From 1782 to 1801, Great Britain supplied the preliminary investment that got the trade off the ground and the texts Americans published. The war could change the fact that London was the epicenter of English-language book culture and America was on the ascent. The leading purposefulness of the American book trade was to replace British imports with its own publication of the same editions. However, it turned out to be a challenging objective to accomplish. During the war, barely any textbooks were printed with the renowned exception of the Bible printed in 1782 by the Scot Robert Aitken in Philadelphia. This was the first English Bible with an American imprint. Aitken claimed he was nearly ruined by the venture, because he was paid in worthless paper money and because the advent of peace precipitated an avalanche of cheap imported Bibles.

British merchants continued to dump books in America for the rest of the 1780s as the American economy slumped. In 1784 Thomas Dobson arrived in Philadelphia from Scotland with large stocks of books. He quickly became major bookseller, but as he sold his books, instead of investing their profit in more books, he embarked on publishing, using his stock as security for additional loans. His first large venture was appropriately the first American edition of Adam Smith’s Wealth of Nations in 1788. To undersell imports the original London quarto. The history of newspapers is an often-dramatic chapter of the human experience going back some five centuries. The first printed forerunners of the newspaper appeared in Germany in the late 1400’s in the form of news pamphlets, often highly embellished in content.

The new printing press altered the extent and influence of the newspaper, paving the way for modern-day journalism. The first weekly newspapers to employ Gutenberg’s press transpired in 1609. In Renaissance Europe, handwritten newsletters were distributed confidentially among wholesalers, passing along information about everything from wars and economic conditions to social customs and “human interest” features.

Although the papers did not name the cities in which they were printed to avoid government oppression, their precise location can be acknowledged because of their use of the German language. Despite these concerns over oppression, the papers were a success, and newspapers quickly spread throughout Central Europe. In England, newspapers were unhindered from government control, and people began to recognize and appreciate the power of free press. Papers took benefit of this newfound freedom and began publishing more frequently. With biweekly publications, papers had extra space to run advertisements and market reports. This changed the responsibility of journalists from simple observers to active players in commerce, as business owners and investors developed a reliability on the papers to market their products and to help them predict business developments.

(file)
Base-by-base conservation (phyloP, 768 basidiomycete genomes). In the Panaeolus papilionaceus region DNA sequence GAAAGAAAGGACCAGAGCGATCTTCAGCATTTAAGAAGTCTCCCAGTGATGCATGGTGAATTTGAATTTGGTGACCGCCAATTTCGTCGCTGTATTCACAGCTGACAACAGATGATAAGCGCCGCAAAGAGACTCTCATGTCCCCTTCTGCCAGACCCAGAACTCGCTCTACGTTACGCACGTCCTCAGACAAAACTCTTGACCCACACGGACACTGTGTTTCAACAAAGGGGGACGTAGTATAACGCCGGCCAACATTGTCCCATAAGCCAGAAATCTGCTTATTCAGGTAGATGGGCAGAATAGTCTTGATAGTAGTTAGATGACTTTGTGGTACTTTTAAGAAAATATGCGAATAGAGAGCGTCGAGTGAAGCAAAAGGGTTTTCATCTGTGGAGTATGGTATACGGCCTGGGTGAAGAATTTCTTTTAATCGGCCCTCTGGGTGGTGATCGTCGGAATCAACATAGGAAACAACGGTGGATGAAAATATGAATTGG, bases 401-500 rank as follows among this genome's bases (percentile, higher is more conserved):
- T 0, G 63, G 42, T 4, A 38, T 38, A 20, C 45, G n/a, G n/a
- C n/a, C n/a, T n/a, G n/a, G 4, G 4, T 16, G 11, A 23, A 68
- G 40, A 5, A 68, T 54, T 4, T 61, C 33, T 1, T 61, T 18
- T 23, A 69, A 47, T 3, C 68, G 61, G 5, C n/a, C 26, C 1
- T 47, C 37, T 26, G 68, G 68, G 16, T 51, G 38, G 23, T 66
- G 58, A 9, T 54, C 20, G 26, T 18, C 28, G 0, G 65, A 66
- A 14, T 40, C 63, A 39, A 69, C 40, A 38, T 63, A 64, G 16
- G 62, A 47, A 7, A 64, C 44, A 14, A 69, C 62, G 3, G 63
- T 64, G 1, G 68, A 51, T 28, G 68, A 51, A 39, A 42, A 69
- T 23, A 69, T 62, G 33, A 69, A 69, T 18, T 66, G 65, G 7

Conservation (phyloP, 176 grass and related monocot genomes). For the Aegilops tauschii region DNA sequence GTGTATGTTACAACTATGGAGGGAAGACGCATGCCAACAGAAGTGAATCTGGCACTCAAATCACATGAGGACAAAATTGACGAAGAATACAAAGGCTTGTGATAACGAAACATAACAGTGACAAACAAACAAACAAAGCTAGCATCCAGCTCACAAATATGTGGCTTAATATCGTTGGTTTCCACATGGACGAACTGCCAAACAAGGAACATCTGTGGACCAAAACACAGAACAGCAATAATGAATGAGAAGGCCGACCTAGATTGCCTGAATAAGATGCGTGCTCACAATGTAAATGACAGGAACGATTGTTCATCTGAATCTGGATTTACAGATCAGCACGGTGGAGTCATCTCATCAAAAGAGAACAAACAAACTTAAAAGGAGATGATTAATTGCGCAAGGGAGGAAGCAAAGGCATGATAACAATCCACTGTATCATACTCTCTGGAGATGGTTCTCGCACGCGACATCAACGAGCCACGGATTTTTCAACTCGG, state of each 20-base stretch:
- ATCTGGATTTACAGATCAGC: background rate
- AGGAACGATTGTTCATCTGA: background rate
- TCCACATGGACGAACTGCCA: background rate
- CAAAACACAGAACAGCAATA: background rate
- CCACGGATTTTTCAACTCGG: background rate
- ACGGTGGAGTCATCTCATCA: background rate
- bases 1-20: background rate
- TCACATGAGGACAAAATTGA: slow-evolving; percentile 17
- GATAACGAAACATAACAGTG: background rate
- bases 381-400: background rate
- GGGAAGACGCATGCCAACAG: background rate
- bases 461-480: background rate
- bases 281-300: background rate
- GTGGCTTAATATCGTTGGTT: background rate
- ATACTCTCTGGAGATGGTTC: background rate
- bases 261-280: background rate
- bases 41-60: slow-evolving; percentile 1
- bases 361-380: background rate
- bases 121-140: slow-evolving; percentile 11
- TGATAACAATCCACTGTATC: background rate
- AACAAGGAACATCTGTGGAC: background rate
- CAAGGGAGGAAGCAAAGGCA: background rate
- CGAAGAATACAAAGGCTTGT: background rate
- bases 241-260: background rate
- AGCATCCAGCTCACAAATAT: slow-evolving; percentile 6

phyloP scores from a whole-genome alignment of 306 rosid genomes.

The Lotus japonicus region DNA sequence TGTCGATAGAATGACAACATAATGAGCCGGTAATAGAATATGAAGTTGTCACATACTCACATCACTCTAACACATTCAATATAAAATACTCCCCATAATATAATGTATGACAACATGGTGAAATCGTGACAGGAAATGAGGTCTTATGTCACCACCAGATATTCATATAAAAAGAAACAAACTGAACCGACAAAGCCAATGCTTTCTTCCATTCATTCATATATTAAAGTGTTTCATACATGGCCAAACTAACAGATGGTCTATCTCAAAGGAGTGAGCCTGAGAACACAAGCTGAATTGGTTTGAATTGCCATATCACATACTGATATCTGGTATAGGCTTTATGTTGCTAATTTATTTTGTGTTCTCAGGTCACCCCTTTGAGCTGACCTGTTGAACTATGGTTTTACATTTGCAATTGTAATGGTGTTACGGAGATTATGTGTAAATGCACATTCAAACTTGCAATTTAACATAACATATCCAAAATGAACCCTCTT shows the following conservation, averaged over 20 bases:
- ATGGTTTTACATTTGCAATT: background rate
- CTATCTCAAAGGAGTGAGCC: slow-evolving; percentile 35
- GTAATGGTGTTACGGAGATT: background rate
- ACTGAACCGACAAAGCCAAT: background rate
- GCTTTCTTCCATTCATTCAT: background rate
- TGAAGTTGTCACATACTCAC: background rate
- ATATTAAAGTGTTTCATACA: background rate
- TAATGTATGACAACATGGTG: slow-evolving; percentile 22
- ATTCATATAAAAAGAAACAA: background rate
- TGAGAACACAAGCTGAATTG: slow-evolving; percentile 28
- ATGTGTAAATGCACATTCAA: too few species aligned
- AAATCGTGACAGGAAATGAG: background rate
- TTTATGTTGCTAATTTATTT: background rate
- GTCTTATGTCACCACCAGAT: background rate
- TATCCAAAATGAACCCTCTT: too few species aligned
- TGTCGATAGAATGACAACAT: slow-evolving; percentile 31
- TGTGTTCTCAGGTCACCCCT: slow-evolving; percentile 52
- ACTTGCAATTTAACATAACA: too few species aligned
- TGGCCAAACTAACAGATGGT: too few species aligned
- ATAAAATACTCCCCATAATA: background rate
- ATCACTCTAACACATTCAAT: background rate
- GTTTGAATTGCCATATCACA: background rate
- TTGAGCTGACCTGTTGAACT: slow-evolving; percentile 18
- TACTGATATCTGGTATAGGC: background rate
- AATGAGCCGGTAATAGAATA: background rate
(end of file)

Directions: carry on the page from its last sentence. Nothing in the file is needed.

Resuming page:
Once publishers noticed the growing popularity and profit potential of newspapers, they founded daily publications. Newspapers did not come to the American colonies until September 25, 1690, when Benjamin Harris printed Public Occurrences, before escaping to America for publishing an article about a purported Catholic plot against England, Harris had been a newspaper editor in England. Fourteen years passed before the next American newspaper, The Boston News-Letter, launched.

Fifteen years after that, The Boston Gazette began publication, followed immediately by the American Weekly Mercury in Philadelphia. Newspaper organizations remain relevant because they publish news and information and get it out to the world when readers want it newspapers are there for their readers, providing timely reports of events as they happen. But the headlines and timely reports are only part of the job. Readers want to know not just “what happened,” they want to know “how” and “why,” and they want to understand the inferences surrounding the event. In modern society, radios are common technology in the vehicle and at home.

In fact, in today’s world one would be floored if they found anyone who has not heard a radio within his or her life. This was not always the case. Before the 19th century, wireless radio interaction was a thing of fantasy.

Even after the development of the radio in the late 1800s, it took many years before radios went mainstream and became a household fixture. The history of the radio is a fascinating one that changed how the world linked and transferred from distances both far and near. With World War I the importance of the radio became apparent and its usefulness increased significantly. During the war, the military used it almost exclusively and it became an invaluable tool in sending and receiving messages to the armed forces.

In the 1920s, following the war, radios began to increase in popularity amongst civilians. Across the U.S. and Europe, broadcasting stations such as KDKA in Pittsburgh, Pennsylvania and England’s British Broadcasting Company (BBC) was on the rise. In 1920 the Westinghouse Company got a commercial radio license which allowed for the creation of KDKA.